Scientific Name: Quercus imbricaria
Origin: Midwest and Upper Southeast US
Why is it called Shingle Oak? In the past its wood was used to make roof shingles by early American settlers. The species name imbricaria comes from the Latin word imbricatus, which means overlapping
Common Names: Shingle Oak, Laurel Oak, Small-Leaved Oak
Mature Height: 60 feet
Mature Width/Spread: 70 feet
Leaves: Simple, non-lobed, oblong, alternate leaves that are 4-6 inches long and 1-2 inches wide. The top surface is dark green and the undersurface is covered with fine white hairs. The leaves of Shingle Oak trees are not easily recognized as oak trees because their leaves do not resemble those of other oak trees.
In the fall, the leaves become: yellow, red, reddish-brown
Historical tidbit: Native Americans used the bark for medicine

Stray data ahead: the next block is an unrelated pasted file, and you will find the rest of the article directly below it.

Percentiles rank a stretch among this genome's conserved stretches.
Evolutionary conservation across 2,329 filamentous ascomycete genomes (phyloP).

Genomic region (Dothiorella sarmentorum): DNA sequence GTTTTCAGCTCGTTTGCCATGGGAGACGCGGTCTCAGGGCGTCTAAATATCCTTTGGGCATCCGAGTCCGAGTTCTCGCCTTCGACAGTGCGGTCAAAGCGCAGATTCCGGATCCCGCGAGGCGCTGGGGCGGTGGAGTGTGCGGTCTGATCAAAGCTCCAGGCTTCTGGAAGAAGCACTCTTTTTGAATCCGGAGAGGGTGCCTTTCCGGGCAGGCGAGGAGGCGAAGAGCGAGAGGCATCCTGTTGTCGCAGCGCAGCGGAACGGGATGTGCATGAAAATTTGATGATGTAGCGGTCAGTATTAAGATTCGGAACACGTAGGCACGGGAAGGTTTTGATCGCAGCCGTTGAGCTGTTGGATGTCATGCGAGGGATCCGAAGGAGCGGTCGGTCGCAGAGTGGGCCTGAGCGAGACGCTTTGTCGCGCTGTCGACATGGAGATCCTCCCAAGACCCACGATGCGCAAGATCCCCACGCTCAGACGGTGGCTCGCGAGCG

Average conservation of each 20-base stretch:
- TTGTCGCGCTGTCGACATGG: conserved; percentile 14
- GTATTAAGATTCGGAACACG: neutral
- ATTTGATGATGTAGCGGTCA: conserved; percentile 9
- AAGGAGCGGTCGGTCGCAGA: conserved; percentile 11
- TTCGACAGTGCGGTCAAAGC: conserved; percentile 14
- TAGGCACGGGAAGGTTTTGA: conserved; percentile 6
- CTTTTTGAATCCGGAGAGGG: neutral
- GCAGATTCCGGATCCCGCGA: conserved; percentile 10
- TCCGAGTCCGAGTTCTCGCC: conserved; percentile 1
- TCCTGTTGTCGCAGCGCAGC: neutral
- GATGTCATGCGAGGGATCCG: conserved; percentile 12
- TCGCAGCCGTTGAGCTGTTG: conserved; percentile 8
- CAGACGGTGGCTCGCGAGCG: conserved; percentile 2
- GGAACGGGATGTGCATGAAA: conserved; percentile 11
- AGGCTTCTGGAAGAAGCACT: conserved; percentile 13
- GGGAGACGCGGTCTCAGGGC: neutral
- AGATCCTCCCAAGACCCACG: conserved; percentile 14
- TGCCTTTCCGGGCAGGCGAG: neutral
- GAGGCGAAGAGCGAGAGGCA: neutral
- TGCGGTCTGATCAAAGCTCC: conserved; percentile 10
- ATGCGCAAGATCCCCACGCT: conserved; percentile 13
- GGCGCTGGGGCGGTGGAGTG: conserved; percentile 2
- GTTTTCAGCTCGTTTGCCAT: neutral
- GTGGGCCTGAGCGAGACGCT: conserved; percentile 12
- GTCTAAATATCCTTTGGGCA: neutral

Did you know …
- It can reach up to 100 feet in the wild.
- The top half of the 5/8-inch-long acorn that these trees grow is covered by a cap of reddish-brown scales.
- The acorns are usually eaten by wildlife only when food supplies are short because they have a bitter taste. They are eaten by squirrels and some birds.
Photos courtesy of the Ohio Department of Natural Resources. Tree species information from http://forestry.ohiodnr.gov/trees.
PAGE INFORMATION WAS COMPILED AS PART OF NOAH WERNING’S 2020 EAGLE SCOUT PROJECT.